It is important to see both sides as Genjokoan. Even after much experience of ongoing awakening, delusion can arise. We imagine there is something over there to grab that we want. We can imagine there is somebody over here we want to push aside. Or we can do that within ourselves in our own hearts, with our own body and mind. We can think that this part of me is wonderful, but that this part of me is yucky and thus try to get rid of it. But that kind of thinking is just delusion, yet that is how we think. This is a practice not for some fancy ideal Buddha image on an altar. This is a practice for human beings. We are deluded, deeply deluded. We are living in difficult times in a troubled world, and we are all confused and all greedy, and we are all picking and choosing. This is the world of delusion that we live in. And yet, when all of the delusions arise and experience themselves, here we are, awake.
This practice of Genjokoan is about actually fully engaging both sides, to see how we do have this deeply ingrained pattern of seeing ourselves as separate from the world. Our language, our way of thinking is determined by syntax of subject and object. So we think that we are subjects “verbing” objects to get what we want or get rid of what we do not want. Or we might feel that we are objects trying not to be “verbed” by subjects out there. Either way, this is our world of delusion; this is how we think.
And yet, also, this other side starts to arise in us. As we are willing to just settle down and be present and be upright, we can see that here we are today all breathing together. The myriad things arise. This is our world too. Do not try and get rid of one and grab a hold of the other. Just to dance in this dynamic tension of delusion and awakening, this is our life; this is how we express ourselves. This is how we can share our deepest clarity with the world, not turning away from either side. Of course it is important to see the difference, to become intimate with this whole process and try not to cause harm, not to make problems for one’s self or for others.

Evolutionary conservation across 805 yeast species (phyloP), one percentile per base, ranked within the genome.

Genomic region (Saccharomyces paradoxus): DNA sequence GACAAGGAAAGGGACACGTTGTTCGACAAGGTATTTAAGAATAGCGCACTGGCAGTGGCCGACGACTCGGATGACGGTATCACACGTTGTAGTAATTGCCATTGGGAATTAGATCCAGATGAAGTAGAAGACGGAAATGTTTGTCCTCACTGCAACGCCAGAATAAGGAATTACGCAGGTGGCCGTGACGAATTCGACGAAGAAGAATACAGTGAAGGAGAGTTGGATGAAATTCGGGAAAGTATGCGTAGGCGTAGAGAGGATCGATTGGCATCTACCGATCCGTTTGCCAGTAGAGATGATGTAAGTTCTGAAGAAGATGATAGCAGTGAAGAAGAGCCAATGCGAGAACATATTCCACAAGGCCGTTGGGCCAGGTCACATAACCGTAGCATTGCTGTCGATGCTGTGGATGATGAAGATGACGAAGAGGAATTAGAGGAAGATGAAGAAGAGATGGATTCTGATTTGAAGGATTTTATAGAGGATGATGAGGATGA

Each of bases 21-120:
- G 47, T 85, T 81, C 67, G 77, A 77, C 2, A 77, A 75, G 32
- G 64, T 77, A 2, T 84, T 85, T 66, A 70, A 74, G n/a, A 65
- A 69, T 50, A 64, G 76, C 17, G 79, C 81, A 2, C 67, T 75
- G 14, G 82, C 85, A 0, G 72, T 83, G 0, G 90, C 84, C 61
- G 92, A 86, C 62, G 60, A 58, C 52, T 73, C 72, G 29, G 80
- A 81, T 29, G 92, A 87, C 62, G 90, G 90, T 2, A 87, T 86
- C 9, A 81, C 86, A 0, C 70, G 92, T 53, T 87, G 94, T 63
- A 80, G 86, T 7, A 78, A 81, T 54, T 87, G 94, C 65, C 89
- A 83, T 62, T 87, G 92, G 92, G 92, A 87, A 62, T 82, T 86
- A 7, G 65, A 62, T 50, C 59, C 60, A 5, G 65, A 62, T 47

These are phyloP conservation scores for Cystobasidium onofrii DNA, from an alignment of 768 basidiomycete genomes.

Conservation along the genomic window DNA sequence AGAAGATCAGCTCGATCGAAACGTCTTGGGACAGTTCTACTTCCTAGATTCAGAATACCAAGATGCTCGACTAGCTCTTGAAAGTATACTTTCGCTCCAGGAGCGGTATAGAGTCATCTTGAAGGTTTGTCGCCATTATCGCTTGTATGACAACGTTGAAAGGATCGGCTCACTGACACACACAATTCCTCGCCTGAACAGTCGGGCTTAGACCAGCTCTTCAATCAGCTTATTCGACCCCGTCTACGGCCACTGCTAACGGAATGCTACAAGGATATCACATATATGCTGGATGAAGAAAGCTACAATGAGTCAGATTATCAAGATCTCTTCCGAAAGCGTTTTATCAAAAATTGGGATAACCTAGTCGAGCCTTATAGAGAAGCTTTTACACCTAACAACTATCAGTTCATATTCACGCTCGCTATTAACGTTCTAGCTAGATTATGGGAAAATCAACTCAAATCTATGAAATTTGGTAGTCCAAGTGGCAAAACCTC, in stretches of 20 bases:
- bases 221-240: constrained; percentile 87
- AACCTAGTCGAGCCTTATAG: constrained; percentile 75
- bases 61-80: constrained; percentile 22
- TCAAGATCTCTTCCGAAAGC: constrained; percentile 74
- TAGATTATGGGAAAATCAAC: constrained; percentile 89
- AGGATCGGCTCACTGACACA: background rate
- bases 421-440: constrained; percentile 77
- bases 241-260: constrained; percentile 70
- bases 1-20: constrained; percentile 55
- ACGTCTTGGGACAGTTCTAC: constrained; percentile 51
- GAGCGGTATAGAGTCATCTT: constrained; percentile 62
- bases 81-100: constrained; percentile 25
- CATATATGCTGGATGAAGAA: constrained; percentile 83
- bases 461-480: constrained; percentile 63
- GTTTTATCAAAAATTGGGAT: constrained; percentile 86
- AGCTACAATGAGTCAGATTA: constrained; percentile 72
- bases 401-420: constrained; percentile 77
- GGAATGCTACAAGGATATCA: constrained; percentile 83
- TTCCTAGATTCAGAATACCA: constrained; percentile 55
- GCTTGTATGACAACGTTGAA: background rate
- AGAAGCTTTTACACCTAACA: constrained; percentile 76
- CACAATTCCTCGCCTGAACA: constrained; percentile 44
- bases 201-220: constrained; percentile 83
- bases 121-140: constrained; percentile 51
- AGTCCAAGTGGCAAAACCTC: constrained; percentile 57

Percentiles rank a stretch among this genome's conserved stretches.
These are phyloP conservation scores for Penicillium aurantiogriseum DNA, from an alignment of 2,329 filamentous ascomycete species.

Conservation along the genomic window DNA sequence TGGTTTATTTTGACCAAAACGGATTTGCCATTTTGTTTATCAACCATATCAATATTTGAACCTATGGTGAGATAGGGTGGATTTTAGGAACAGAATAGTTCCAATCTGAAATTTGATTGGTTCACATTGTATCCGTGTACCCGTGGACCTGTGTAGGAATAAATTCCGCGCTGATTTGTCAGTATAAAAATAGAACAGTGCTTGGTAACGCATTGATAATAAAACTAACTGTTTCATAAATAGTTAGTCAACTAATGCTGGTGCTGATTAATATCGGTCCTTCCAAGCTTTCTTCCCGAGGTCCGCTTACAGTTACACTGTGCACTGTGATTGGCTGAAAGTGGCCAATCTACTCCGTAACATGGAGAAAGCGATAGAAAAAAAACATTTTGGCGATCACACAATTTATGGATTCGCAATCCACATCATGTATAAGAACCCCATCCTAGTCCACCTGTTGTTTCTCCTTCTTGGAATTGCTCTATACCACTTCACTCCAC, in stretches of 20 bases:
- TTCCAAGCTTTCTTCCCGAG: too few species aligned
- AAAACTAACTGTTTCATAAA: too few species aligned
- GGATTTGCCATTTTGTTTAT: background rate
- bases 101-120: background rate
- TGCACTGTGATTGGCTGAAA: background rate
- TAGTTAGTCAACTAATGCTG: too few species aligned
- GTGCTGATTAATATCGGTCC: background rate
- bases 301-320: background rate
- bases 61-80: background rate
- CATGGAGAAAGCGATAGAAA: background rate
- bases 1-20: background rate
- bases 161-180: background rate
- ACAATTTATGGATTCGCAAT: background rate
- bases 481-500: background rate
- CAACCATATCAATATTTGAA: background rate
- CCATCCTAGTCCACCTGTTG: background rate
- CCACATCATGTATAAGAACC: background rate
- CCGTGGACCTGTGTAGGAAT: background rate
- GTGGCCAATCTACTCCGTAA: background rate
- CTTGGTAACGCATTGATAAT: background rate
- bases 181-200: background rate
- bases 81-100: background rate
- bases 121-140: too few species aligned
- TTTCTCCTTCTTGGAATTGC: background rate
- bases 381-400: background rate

There are a couple of other passages that I want to talk about, and I confess my delusion is that I always have more I want to try and say than there is time available. I want to talk a little about the part of Genjokoan where Dogen talks about studying the Buddha way and studying the self. He says,
To study the Buddha way is to study the self. To study the self is to forget the self. To forget the self is to be actualized by myriad things. When actualized by myriad things, body and mind as well as the body and mind of others drop away.
Usually Zen students, when they hear, “To study the Buddha way is to study the self. To study the self is to forget the self”, they think that they are supposed to forget the self. But actually our practice is just to study the self. Studying the self is exactly forgetting the self. This is our practice-just to be the person on your cushion right now in this body and mind. We really, fully just Genjkoan this person here. Really look at the delusion and the awakening happening on your cushion or chair right now. That is forgetting the self.
There is a story about a very powerful sesshin or meditation retreat in which there were both Americans and also some Asian people present. I forget who the teacher was, but at the end he asked, “Well, how was the sesshin?” And everybody said, “Oh, it was wonderful, this was a wonderful retreat.” And all the Westerners were saying, “I really feel fulfilled. I really feel like I have realized myself. I feel so much better about myself.” And then the Asians said, “Oh we had a wonderful sesshin, but I felt how much I appreciated everybody else. I felt my gratitude. I felt how selfish I have been and how much I want to change myself.” These are two different ways of looking at the self. Both are part of studying the self.
This study of the self is not about psychologically analyzing our self. That might be part of it, and psychology and psychotherapy can be complimentary and helpful to Zen students, but the practice that we do, sitting upright, observing this body and mind from within our body and mind, not from some idea of it, goes much deeper than just our psychological analyses. It may include those, but it is about how it is to actually be present in this body and mind, to really feel that. This is our work. This is the ongoing awakening beyond awakening.